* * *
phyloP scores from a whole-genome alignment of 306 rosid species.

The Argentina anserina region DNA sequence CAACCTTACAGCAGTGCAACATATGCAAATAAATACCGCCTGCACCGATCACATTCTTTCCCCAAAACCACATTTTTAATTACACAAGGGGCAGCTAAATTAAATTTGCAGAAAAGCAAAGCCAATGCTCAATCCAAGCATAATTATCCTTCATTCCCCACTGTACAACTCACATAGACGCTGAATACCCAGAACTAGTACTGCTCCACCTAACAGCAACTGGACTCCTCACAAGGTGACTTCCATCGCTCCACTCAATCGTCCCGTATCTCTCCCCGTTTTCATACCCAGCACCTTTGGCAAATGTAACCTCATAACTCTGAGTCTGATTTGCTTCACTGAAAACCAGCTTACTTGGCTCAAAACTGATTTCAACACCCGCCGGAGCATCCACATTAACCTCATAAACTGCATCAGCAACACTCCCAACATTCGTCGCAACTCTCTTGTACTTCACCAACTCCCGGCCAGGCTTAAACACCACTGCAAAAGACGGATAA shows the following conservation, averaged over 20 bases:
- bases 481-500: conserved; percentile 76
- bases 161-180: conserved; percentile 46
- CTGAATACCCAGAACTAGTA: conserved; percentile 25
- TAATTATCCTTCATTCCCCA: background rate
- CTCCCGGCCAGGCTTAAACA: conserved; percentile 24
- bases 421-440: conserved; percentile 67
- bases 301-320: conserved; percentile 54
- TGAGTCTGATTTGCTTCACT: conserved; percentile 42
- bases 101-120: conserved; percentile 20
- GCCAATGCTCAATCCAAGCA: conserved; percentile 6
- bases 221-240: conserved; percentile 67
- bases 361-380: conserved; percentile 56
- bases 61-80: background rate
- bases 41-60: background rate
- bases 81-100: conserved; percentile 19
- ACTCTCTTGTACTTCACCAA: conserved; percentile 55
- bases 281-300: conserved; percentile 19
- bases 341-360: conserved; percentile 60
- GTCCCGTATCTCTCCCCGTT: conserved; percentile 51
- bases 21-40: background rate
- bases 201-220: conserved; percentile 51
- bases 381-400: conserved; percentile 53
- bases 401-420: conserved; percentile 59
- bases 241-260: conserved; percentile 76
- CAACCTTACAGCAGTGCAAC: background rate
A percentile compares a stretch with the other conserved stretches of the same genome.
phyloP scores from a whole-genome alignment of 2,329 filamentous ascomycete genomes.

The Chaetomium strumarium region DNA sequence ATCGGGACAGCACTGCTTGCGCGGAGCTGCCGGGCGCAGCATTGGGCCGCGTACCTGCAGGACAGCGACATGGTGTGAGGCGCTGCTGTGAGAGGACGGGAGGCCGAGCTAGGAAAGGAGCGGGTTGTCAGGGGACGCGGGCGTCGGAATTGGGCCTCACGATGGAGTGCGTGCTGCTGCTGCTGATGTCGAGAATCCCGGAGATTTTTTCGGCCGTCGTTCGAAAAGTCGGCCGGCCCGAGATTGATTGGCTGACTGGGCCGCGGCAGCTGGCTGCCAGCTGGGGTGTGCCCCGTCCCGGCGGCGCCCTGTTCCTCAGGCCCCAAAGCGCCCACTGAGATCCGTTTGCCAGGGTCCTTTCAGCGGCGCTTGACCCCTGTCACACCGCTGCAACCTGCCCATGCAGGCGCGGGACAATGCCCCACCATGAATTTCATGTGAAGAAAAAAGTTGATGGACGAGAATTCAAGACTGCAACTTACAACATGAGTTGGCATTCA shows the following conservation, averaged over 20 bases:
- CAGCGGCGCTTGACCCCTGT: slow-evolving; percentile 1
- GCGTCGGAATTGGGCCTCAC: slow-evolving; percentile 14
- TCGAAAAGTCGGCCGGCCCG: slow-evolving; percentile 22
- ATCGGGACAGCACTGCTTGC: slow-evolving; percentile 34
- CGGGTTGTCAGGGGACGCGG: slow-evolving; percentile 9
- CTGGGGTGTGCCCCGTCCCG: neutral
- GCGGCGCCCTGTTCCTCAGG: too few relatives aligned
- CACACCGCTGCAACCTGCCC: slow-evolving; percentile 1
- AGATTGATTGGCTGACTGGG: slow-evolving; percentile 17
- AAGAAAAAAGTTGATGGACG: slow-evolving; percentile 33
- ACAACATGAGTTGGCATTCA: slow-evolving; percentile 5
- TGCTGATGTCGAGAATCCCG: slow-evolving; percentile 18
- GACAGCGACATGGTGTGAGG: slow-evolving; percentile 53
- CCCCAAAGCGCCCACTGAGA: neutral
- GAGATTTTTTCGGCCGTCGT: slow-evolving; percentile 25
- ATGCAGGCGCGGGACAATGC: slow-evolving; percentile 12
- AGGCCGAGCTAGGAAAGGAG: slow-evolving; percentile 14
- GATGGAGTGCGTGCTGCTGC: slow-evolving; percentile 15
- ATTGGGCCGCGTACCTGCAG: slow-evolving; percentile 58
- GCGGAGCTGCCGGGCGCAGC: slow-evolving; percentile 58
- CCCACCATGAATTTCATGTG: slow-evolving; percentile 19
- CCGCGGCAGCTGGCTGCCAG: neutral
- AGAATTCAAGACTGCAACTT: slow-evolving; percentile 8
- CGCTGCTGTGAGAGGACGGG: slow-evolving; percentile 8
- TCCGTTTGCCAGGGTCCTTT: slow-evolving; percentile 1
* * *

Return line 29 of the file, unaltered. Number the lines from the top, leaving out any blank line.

phyloP scores from a whole-genome alignment of 2,329 filamentous ascomycete genomes.